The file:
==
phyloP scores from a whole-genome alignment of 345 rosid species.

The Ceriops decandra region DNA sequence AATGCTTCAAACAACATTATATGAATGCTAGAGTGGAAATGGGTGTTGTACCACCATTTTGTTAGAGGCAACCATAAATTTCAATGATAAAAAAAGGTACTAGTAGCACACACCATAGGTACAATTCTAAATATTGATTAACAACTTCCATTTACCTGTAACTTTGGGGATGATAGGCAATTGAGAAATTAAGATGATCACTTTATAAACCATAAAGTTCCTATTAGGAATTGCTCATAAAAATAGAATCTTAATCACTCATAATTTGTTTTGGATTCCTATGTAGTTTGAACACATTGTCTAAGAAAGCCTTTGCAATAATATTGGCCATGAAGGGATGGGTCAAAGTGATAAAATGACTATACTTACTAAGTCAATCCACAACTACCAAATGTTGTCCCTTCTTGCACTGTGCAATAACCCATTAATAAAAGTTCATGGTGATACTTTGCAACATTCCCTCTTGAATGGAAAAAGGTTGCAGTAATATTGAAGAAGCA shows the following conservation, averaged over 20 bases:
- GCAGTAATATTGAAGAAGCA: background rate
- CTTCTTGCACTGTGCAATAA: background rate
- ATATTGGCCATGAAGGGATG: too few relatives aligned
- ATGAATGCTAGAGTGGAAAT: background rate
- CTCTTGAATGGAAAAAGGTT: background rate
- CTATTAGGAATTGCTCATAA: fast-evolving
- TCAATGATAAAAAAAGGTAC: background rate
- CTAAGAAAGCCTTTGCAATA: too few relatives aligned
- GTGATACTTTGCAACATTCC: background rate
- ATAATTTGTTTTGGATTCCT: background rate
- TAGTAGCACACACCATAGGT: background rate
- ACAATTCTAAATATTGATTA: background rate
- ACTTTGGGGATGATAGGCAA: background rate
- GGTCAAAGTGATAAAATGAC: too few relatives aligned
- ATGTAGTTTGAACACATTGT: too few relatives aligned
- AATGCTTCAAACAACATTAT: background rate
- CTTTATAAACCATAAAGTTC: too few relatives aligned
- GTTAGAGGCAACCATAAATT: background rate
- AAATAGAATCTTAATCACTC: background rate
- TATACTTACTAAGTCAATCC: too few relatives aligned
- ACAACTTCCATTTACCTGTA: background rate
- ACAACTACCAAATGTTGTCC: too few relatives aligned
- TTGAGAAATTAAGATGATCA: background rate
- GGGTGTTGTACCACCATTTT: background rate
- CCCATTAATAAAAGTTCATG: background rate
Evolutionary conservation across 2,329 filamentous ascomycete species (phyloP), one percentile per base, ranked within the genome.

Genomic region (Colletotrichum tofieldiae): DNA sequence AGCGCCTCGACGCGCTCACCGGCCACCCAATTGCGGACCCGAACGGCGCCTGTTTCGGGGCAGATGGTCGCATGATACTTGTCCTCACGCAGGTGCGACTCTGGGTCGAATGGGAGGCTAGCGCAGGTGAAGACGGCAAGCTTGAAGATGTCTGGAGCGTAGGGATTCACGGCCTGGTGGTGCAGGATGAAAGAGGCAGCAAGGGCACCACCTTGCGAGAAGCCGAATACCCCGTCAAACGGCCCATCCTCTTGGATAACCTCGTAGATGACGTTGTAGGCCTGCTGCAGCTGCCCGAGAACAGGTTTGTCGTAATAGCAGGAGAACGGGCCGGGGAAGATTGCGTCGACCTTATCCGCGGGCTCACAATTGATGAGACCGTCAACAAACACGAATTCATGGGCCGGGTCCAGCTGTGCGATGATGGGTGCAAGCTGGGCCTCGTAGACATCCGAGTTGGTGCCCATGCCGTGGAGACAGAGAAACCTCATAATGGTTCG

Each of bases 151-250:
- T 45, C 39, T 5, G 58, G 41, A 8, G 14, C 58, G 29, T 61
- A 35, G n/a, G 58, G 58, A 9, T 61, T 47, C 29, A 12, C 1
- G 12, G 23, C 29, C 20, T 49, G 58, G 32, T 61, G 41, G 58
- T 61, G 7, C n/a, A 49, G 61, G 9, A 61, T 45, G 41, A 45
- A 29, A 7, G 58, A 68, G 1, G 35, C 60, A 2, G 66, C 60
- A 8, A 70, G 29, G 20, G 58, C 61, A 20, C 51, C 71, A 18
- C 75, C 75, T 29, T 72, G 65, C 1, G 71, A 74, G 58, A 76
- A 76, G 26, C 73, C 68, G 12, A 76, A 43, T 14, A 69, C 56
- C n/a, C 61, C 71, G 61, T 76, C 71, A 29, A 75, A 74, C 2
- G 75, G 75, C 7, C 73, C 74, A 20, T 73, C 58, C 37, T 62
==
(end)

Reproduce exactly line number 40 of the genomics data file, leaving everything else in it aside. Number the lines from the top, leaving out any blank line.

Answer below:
- G 75, G 75, C 7, C 73, C 74, A 20, T 73, C 58, C 37, T 62